George sat up straight. This was the trick with the audience plant. He scanned the seats in front of him to see if he could pick out the man….
“You there, sir!” Sykes’s voice seemed to come booming down from the heavens. “We have a member of Her Majesty’s Army here. Lieutenant, come up on stage with me.”
Fear lanced through him. What did Sykes mean to do? He couldn’t refuse to go up there, not with the eyes of the entire theater on him. He caught Sykes’s gaze; the bastard was smirking. Woodenly, George proceeded down the aisle and climbed the stairs to the stage. There was a wave of applause from behind him, and George tried to maintain his posture and ignore the hundreds of eyes on him. It was no different from being up in front of his men, which, granted, was something he detested.
He came to stand before Sykes, falling unconsciously into parade rest. Sykes settled his hand on George’s shoulders. “Lieutenant Forrester, ladies and gentlemen!”
There was a round of applause; George tried not to grimace. The last thing he needed was for this to make it back to Hoskins that he’d come back to the music hall, not once but twice. And had got up on the bloody stage at that.
He locked eyes with Sykes. “What are you playing at?” he muttered under his breath. Over Sykes’s shoulder, Miss Matthias was standing with admirable poise, however fixed her theatrical smile was.
Sykes ignored his question. “Lieutenant Forrester has considerately joined me on stage to take part in a little game.” He extended his hand, upon which rested a deck of cards. “Behold, sir, this ordinary deck of cards. You may examine them yourself if you like.”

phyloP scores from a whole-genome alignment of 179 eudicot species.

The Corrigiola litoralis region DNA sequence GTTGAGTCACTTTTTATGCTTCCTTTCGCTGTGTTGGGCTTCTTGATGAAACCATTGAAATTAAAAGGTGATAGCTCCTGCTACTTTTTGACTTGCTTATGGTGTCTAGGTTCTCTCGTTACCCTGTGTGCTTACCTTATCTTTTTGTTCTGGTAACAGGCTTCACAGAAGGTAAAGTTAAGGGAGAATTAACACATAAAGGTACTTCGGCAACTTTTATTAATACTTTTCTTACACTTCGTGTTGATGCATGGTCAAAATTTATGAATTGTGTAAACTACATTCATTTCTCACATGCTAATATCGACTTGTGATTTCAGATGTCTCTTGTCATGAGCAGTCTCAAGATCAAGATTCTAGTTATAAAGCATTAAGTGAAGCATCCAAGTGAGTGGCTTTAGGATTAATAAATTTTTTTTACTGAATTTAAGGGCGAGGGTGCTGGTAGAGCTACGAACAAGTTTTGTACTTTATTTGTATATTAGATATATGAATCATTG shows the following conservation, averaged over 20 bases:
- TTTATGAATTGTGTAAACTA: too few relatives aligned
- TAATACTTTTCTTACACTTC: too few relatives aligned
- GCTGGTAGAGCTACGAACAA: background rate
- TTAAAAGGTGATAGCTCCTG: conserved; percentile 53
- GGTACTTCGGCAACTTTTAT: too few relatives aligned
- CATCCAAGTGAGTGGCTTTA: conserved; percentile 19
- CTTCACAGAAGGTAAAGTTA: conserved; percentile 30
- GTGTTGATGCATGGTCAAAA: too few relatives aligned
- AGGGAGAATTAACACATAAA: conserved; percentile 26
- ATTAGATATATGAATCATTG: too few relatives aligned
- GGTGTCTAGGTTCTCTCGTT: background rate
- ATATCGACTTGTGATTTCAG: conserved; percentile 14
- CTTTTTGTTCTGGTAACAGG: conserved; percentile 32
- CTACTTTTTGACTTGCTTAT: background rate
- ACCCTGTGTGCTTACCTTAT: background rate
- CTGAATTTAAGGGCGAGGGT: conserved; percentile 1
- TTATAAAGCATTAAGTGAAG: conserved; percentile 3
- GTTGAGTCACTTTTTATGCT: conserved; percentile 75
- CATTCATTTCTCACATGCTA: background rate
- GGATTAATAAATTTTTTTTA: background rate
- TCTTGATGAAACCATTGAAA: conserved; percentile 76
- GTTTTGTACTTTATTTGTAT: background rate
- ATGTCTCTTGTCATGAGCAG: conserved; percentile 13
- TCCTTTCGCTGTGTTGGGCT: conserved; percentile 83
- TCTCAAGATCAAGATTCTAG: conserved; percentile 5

Wordlessly, George took the cards and shuffled through them. They appeared normal. He scratched at one with his fingernail before handing the pack back. Sykes was watching him intently, the ghost of a smile on his lips. George felt his insides curdle. He hoped his blush wasn’t visible in the stage lights. They were making him uncomfortably warm, and he was very aware of Sykes’s presence. Despite the presence of the audience, it felt nearly like they were completely alone. All he could see were Sykes’s dark eyes, and all he could remember was the kiss.
“Are you satisfied of their legitimacy?” There was the mocking smile again.
“I’m satisfied,” George murmured.
“There! Ladies and gentlemen, Lieutenant Forrester is satisfied! There has been no alteration to the cards.” He held up a single card between long fingers. “Please tell the audience which card I’m holding up.”
“The queen of hearts,” George said.
“And now I shall mark it.” Sykes took a pencil from his pocket and made a flourishing mark on the card. “As you can see, the mark is invisible when confronted with the backs of the cards.” Sykes began to shuffle them, and George couldn’t help but be drawn to the deft way he cut the cards. Some part of his mind was telling him this was misdirection, that somehow the trick was here. He ought to watch for it, see what the deception was, but Sykes’s hands were too bloody distracting.
“Now.” Sykes splayed the cards before him. “Find the queen of hearts.”
George’s finger hesitated over the splay of the cards. Ought he try for the queen of hearts or not? How could he even know? Pull the first card he saw. That was how to play it. Bar all indecision. He took a deep breath and pulled a card.